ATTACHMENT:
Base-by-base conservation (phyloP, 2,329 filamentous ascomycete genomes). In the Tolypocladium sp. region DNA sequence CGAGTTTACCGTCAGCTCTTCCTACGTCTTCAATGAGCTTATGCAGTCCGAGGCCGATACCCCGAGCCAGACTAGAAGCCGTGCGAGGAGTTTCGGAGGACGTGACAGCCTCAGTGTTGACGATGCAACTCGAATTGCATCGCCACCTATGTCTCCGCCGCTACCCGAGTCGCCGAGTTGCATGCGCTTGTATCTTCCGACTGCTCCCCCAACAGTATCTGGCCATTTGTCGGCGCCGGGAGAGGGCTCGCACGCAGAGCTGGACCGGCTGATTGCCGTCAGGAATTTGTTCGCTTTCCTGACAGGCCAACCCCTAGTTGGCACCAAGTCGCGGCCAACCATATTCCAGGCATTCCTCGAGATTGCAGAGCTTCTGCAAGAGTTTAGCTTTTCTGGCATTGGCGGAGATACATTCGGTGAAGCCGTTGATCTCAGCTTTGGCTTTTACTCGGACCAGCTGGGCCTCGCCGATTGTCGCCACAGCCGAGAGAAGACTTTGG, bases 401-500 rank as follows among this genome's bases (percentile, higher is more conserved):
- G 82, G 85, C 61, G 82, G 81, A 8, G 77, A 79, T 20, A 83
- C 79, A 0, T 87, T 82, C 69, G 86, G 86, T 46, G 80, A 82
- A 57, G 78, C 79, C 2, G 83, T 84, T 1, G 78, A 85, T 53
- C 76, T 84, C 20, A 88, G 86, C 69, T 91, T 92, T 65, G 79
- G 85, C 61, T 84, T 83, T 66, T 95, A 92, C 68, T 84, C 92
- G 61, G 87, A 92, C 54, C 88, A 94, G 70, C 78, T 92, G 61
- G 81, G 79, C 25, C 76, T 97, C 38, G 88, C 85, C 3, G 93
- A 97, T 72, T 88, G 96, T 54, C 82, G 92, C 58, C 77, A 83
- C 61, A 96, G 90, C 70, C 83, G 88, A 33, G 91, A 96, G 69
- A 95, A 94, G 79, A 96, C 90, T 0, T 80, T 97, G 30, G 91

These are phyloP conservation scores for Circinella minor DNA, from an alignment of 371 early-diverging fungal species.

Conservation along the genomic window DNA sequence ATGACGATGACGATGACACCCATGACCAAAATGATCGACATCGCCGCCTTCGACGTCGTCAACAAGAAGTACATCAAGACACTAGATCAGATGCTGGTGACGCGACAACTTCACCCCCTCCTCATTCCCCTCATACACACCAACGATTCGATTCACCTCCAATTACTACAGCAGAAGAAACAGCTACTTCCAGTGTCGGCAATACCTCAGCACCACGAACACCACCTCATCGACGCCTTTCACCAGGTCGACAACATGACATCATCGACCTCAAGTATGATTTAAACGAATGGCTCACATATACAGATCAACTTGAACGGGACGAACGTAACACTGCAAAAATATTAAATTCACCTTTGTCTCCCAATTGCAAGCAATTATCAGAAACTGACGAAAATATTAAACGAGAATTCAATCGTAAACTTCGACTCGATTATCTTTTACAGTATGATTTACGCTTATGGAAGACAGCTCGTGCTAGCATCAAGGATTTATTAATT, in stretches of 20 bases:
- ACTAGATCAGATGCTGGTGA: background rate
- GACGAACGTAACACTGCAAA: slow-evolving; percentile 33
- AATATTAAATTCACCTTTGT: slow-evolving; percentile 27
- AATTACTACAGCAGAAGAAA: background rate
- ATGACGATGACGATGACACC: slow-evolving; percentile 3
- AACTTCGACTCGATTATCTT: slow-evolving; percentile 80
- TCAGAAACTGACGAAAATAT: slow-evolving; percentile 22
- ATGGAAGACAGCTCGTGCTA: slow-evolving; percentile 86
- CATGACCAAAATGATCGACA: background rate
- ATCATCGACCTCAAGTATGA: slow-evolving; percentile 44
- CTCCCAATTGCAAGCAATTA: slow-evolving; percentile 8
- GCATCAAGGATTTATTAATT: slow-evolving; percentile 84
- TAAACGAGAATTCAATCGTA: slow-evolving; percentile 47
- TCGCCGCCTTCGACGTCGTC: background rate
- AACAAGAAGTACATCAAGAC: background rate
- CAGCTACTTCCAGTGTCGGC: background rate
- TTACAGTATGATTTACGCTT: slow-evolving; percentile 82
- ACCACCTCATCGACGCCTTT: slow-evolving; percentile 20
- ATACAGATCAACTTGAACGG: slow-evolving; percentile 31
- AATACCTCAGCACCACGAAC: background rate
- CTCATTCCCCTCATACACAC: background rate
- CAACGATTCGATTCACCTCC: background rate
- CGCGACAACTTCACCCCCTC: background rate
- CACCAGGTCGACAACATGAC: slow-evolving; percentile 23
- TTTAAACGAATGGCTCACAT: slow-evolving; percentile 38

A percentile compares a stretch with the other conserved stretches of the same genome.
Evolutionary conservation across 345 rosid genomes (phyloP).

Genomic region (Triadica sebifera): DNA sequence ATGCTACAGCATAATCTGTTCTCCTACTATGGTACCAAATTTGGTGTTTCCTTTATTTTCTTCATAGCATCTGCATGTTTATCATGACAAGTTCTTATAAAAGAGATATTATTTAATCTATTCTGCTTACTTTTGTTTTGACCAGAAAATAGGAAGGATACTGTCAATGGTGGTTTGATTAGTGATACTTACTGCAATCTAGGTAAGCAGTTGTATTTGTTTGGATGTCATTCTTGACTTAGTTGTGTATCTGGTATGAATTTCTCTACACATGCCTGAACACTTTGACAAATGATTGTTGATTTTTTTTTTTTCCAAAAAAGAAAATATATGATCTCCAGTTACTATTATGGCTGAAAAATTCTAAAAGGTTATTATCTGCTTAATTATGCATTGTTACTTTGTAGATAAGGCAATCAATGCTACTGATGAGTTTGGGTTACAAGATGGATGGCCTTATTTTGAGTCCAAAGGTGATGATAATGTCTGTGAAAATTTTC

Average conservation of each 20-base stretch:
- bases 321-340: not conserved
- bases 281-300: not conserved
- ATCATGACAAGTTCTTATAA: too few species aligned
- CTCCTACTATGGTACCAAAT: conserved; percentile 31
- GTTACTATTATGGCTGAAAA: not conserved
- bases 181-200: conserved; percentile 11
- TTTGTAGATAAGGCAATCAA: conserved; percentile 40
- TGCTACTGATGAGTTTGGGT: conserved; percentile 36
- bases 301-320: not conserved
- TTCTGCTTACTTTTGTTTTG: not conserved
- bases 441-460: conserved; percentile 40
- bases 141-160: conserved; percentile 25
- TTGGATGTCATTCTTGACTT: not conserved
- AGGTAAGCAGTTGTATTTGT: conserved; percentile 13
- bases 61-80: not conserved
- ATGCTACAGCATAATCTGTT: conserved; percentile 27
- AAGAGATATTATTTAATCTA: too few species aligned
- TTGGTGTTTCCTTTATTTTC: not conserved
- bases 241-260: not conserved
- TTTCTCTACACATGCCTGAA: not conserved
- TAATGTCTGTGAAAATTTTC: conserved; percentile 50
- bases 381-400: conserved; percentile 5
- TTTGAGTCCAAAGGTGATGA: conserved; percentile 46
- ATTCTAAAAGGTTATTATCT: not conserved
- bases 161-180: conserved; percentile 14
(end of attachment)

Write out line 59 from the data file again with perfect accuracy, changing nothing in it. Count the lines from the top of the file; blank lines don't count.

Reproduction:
- AAGAGATATTATTTAATCTA: too few species aligned